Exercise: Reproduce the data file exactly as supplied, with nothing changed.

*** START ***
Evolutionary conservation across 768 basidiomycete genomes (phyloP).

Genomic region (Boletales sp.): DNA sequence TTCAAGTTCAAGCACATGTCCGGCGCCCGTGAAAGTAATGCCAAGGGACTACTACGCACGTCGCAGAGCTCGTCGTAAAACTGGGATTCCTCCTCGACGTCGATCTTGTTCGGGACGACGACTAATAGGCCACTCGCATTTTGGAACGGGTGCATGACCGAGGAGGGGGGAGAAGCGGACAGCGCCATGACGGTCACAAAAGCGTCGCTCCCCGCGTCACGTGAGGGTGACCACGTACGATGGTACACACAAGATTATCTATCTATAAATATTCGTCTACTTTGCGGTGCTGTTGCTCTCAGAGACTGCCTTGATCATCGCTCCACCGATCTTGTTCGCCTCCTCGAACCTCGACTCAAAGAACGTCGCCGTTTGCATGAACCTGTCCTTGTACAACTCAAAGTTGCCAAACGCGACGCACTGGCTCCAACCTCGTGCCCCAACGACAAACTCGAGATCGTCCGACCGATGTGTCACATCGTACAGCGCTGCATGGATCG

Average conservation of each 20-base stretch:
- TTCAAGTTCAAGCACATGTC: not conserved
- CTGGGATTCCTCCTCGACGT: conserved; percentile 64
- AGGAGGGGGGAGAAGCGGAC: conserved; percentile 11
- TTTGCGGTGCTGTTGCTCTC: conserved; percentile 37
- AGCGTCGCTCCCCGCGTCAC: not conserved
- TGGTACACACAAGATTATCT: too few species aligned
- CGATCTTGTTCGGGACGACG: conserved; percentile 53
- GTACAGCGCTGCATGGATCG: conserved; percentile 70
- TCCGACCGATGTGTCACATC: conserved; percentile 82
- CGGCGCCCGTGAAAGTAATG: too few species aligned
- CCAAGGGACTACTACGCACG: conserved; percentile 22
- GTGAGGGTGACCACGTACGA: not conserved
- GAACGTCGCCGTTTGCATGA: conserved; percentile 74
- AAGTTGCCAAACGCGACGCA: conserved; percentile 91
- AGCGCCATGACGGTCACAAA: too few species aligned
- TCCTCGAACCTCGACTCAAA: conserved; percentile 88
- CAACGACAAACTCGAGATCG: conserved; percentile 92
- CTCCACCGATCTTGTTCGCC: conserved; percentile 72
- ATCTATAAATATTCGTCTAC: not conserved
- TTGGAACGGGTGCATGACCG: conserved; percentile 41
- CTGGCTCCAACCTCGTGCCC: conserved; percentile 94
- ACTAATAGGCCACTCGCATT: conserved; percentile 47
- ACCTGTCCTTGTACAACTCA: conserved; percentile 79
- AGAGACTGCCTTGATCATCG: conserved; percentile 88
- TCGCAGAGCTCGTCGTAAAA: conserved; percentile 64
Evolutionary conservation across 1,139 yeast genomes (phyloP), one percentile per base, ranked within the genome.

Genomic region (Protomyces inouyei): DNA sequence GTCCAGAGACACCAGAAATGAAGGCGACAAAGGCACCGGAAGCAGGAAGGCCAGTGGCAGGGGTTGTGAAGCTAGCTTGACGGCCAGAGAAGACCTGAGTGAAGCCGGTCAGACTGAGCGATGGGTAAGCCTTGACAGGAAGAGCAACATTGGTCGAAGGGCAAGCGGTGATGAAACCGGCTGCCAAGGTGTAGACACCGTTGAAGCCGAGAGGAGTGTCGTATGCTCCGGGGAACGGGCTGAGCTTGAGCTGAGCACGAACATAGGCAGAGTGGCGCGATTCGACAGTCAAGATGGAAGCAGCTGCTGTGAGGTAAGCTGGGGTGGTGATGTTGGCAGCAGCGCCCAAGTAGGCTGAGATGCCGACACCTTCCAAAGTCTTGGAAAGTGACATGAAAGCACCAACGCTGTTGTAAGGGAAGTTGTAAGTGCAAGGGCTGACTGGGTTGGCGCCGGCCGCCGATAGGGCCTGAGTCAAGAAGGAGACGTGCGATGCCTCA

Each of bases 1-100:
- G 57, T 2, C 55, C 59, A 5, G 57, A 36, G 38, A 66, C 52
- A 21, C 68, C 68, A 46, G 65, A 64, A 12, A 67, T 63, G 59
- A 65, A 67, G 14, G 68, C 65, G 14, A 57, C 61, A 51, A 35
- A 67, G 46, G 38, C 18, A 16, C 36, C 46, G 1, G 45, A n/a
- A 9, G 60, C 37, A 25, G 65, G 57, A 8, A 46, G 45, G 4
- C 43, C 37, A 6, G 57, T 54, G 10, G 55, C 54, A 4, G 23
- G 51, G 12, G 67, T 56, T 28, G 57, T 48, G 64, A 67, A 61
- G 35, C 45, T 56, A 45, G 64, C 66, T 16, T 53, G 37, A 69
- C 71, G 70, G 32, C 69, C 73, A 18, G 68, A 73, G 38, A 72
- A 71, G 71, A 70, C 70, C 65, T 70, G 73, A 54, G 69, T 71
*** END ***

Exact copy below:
Evolutionary conservation across 768 basidiomycete genomes (phyloP).

Genomic region (Boletales sp.): DNA sequence TTCAAGTTCAAGCACATGTCCGGCGCCCGTGAAAGTAATGCCAAGGGACTACTACGCACGTCGCAGAGCTCGTCGTAAAACTGGGATTCCTCCTCGACGTCGATCTTGTTCGGGACGACGACTAATAGGCCACTCGCATTTTGGAACGGGTGCATGACCGAGGAGGGGGGAGAAGCGGACAGCGCCATGACGGTCACAAAAGCGTCGCTCCCCGCGTCACGTGAGGGTGACCACGTACGATGGTACACACAAGATTATCTATCTATAAATATTCGTCTACTTTGCGGTGCTGTTGCTCTCAGAGACTGCCTTGATCATCGCTCCACCGATCTTGTTCGCCTCCTCGAACCTCGACTCAAAGAACGTCGCCGTTTGCATGAACCTGTCCTTGTACAACTCAAAGTTGCCAAACGCGACGCACTGGCTCCAACCTCGTGCCCCAACGACAAACTCGAGATCGTCCGACCGATGTGTCACATCGTACAGCGCTGCATGGATCG

Average conservation of each 20-base stretch:
- TTCAAGTTCAAGCACATGTC: not conserved
- CTGGGATTCCTCCTCGACGT: conserved; percentile 64
- AGGAGGGGGGAGAAGCGGAC: conserved; percentile 11
- TTTGCGGTGCTGTTGCTCTC: conserved; percentile 37
- AGCGTCGCTCCCCGCGTCAC: not conserved
- TGGTACACACAAGATTATCT: too few species aligned
- CGATCTTGTTCGGGACGACG: conserved; percentile 53
- GTACAGCGCTGCATGGATCG: conserved; percentile 70
- TCCGACCGATGTGTCACATC: conserved; percentile 82
- CGGCGCCCGTGAAAGTAATG: too few species aligned
- CCAAGGGACTACTACGCACG: conserved; percentile 22
- GTGAGGGTGACCACGTACGA: not conserved
- GAACGTCGCCGTTTGCATGA: conserved; percentile 74
- AAGTTGCCAAACGCGACGCA: conserved; percentile 91
- AGCGCCATGACGGTCACAAA: too few species aligned
- TCCTCGAACCTCGACTCAAA: conserved; percentile 88
- CAACGACAAACTCGAGATCG: conserved; percentile 92
- CTCCACCGATCTTGTTCGCC: conserved; percentile 72
- ATCTATAAATATTCGTCTAC: not conserved
- TTGGAACGGGTGCATGACCG: conserved; percentile 41
- CTGGCTCCAACCTCGTGCCC: conserved; percentile 94
- ACTAATAGGCCACTCGCATT: conserved; percentile 47
- ACCTGTCCTTGTACAACTCA: conserved; percentile 79
- AGAGACTGCCTTGATCATCG: conserved; percentile 88
- TCGCAGAGCTCGTCGTAAAA: conserved; percentile 64
Evolutionary conservation across 1,139 yeast genomes (phyloP), one percentile per base, ranked within the genome.

Genomic region (Protomyces inouyei): DNA sequence GTCCAGAGACACCAGAAATGAAGGCGACAAAGGCACCGGAAGCAGGAAGGCCAGTGGCAGGGGTTGTGAAGCTAGCTTGACGGCCAGAGAAGACCTGAGTGAAGCCGGTCAGACTGAGCGATGGGTAAGCCTTGACAGGAAGAGCAACATTGGTCGAAGGGCAAGCGGTGATGAAACCGGCTGCCAAGGTGTAGACACCGTTGAAGCCGAGAGGAGTGTCGTATGCTCCGGGGAACGGGCTGAGCTTGAGCTGAGCACGAACATAGGCAGAGTGGCGCGATTCGACAGTCAAGATGGAAGCAGCTGCTGTGAGGTAAGCTGGGGTGGTGATGTTGGCAGCAGCGCCCAAGTAGGCTGAGATGCCGACACCTTCCAAAGTCTTGGAAAGTGACATGAAAGCACCAACGCTGTTGTAAGGGAAGTTGTAAGTGCAAGGGCTGACTGGGTTGGCGCCGGCCGCCGATAGGGCCTGAGTCAAGAAGGAGACGTGCGATGCCTCA

Each of bases 1-100:
- G 57, T 2, C 55, C 59, A 5, G 57, A 36, G 38, A 66, C 52
- A 21, C 68, C 68, A 46, G 65, A 64, A 12, A 67, T 63, G 59
- A 65, A 67, G 14, G 68, C 65, G 14, A 57, C 61, A 51, A 35
- A 67, G 46, G 38, C 18, A 16, C 36, C 46, G 1, G 45, A n/a
- A 9, G 60, C 37, A 25, G 65, G 57, A 8, A 46, G 45, G 4
- C 43, C 37, A 6, G 57, T 54, G 10, G 55, C 54, A 4, G 23
- G 51, G 12, G 67, T 56, T 28, G 57, T 48, G 64, A 67, A 61
- G 35, C 45, T 56, A 45, G 64, C 66, T 16, T 53, G 37, A 69
- C 71, G 70, G 32, C 69, C 73, A 18, G 68, A 73, G 38, A 72
- A 71, G 71, A 70, C 70, C 65, T 70, G 73, A 54, G 69, T 71